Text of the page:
Buhari is a hostage of power. He loves the pomp and pageantry of office, he enjoys the perks, and he adores the trappings. But he loathes the responsibilities, and the demands of the offices he has occupied over the course of his publicly served career.
“My dear Buharist friends, regarding this Sowore matter: when would you admit that the dotard you’re supporting is an aspiring dictator?
Are you guys the persons that you were, or you just pretended to care about truth and justice, in our youth? When would enough be enough for you? When?”
When I posted the above on Facebook a few days ago, quite a lot of friends took umbrage with the part of my submission that argues that Buhari is merely an aspiring dictator. They cited chapters and verses of the misdeeds and deeds, that has earned him the assured place, in the community of dictators. I am not convinced.
Power corrupts! The corruptive nature of power has never required absolute power to find expression, and power has always corrupted whenever it has been deployed in the absence of purpose, and bereft of a restraining vision. But for a man to be a dictator, he must have something to dictate, and a purpose for the powers that he has acquired, to dictate, and be above the laws over which he rules, and which laws, he dictates, and become. Buhari is not a dictator.
Buhari is a hostage of power. He loves the pomp and pageantry of office, he enjoys the perks, and he adores the trappings. But he loathes the responsibilities, and the demands of the offices he has occupied over the course of his publicly served career. Buhari is not an executive power wielder, he wouldn’t know what to do with it, he has always relied on other people to exercise the powers that enures to the public offices he has occupied, and his current presidency is not an exception.
Obasanjo! Now that is a man that would have been a damn good dictator. Aremu is a good student of power, and he has the egotistical beliefs of the classical dictator in the soundness of his own wisdom, genius, and vision. Obasanjo’s excesses were effectively controlled and curtailed by the historic confluence of interests that dictated that Tinubu had to fight him to survive, Atiku was also available, the civil society and the press were motivated to mount guard, and the Nigerian people still harbored hope of a better tomorrow: the same hope that was to be brutally exploited by the owners of Project Buhari and the Change 2015 fraud.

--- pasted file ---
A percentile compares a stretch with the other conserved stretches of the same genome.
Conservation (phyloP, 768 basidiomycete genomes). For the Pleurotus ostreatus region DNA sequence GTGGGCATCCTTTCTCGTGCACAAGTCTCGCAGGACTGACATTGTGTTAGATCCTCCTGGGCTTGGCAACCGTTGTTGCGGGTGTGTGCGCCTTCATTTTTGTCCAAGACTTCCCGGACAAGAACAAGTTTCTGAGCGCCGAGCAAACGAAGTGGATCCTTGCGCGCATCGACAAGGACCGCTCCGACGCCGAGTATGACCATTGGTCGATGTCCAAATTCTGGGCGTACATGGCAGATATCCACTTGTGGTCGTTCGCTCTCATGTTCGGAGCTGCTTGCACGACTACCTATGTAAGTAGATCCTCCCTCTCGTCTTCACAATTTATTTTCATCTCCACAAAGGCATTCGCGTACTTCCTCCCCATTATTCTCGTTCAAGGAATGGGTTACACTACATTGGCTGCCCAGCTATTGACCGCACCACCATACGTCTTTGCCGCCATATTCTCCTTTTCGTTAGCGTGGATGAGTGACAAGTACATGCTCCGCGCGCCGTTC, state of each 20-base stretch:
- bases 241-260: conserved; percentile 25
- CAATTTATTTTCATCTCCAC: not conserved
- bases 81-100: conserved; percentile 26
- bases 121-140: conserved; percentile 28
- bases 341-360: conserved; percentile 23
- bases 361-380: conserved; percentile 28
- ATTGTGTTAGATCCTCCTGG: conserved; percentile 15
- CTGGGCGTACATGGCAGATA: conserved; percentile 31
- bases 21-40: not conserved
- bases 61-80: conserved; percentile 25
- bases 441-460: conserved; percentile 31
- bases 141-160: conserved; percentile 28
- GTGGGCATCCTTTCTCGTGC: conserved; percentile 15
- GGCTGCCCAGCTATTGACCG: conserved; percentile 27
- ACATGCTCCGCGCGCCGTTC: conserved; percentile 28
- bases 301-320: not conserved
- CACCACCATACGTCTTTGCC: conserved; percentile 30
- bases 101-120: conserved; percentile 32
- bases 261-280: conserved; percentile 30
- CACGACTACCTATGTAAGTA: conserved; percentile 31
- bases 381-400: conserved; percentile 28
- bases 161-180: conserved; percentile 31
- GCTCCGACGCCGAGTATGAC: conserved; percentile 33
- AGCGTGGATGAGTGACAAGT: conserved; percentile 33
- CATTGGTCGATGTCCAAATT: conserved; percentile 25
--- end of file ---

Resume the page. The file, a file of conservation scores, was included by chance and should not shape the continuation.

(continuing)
Buhari’s wife was the first to raise the alarm about the existence of a cabal that she accused of controlling her husband, and the president of the country. She has repeated these allegations publicly, and on numerous occasions.
Babachir Lawal of the grass cutter fame: the one that stole from the IDPs, and was the Secretary to the Federal Government, when informed of his removal from office by the presidency, asked a telling question, “who is the presidency?”. Babachir’s question might appear odd to the shallow, but the conscious understands what he was saying. The man knows that Buhari is never aware of anything going on around him.
The people around Buhari requires dictatorial powers for their nefarious activities and criminal capture of the Nigerian state, and these are the actions being cited as examples of Buhari’s lawlessness and burgeoning dictatorial excesses by my dear friends. You are very correct in your observations, but your conclusions are unsupported by the facts already known to you. Buhari is not a dictator, and does not have the capacities required to be one, but his handlers crave dictatorial powers, and are making the power grabs in his name.
The ongoing unraveling of the incestuous relationship between Buhari and his more intelligent idolaters, which has had the effect of muting their hitherto vociferous support for the serial madnesses, and which process began with the stupid pursuit of Sowore et al by the DSS, offers hope that principled opposition might just stop the aspiring dictator from becoming a dictator in the service of the cabal he serves, in place of the people he hasn’t.
First published 10 November, 2019.